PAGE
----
The book contains two narratives. The first, an anthropological narrative, revolves around two visits made by Ghosh to two villages in the Nile Delta, while he was writing his doctoral dissertation (1980–81) and again a few years later (1988). In the second narrative, presented parallel to the first one in the book, Ghosh constructs a fictionalized history of a 12th-century Jewish merchant, Abraham Ben Yiju, and his slaves Ashu and Bomma, using documents from the Cairo Geniza.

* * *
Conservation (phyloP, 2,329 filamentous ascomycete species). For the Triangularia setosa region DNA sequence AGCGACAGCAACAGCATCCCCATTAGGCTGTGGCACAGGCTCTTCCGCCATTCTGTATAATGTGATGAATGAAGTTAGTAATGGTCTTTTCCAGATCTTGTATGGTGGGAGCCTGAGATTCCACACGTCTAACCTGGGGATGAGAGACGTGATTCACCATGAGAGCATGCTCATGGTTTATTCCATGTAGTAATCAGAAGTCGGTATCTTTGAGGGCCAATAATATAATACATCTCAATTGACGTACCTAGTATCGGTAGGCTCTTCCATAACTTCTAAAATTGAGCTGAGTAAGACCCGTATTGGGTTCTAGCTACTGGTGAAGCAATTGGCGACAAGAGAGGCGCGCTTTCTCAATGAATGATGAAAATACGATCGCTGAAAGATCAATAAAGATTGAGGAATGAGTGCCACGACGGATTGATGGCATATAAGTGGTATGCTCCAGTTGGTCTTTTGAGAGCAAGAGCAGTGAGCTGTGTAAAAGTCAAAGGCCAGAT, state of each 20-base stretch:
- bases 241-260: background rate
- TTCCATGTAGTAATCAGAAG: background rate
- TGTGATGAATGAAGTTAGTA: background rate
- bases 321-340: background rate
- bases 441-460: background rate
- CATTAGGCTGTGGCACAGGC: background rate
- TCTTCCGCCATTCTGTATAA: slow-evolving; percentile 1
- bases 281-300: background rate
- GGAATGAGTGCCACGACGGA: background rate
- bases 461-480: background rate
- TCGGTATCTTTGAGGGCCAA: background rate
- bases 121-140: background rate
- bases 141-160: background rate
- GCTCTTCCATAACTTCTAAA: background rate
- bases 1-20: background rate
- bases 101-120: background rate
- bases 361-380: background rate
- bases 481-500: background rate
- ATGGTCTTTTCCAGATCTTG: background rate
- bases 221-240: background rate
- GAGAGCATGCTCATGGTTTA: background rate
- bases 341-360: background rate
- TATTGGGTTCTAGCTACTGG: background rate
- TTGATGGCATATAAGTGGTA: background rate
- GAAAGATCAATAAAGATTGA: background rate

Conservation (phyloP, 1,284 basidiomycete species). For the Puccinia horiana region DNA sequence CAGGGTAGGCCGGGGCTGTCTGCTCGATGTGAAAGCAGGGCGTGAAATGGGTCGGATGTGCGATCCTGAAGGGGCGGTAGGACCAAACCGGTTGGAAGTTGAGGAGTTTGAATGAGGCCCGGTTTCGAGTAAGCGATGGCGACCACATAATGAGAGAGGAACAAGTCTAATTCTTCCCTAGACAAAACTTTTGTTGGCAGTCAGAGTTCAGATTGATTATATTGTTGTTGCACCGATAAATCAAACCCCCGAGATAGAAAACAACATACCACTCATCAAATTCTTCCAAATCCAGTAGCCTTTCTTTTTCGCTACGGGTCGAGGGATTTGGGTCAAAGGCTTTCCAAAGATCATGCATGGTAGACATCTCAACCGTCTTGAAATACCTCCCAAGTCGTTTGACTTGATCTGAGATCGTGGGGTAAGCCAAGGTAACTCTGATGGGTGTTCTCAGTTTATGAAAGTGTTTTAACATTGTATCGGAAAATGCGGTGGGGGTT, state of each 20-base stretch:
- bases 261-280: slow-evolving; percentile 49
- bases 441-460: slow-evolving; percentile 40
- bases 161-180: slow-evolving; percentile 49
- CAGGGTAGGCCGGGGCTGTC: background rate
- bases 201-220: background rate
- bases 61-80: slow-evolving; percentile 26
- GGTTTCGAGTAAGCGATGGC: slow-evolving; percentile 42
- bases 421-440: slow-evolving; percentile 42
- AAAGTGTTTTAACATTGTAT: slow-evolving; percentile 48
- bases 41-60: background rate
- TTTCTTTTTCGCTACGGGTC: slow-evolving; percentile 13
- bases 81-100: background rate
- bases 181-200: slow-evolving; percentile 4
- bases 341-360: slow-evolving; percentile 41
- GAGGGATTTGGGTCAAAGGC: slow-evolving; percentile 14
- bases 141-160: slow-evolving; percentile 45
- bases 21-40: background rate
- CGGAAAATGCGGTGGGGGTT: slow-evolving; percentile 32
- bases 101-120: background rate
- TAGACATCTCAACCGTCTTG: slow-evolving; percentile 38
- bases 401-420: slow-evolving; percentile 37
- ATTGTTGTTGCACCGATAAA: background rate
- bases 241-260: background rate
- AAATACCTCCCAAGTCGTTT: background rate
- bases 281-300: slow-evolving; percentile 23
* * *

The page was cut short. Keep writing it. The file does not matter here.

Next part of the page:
In an Antique Land is considered to be a stylistically curious book. Written after the success of Ghosh's first two books, Circle of Reason and The Shadow Lines, and written more than a decade after the dissertation on which the book is based, In an Antique Land defies easy description and has been called "generically indefinable" and could be labeled as "narrative, travel book, autobiographical piece, historical account".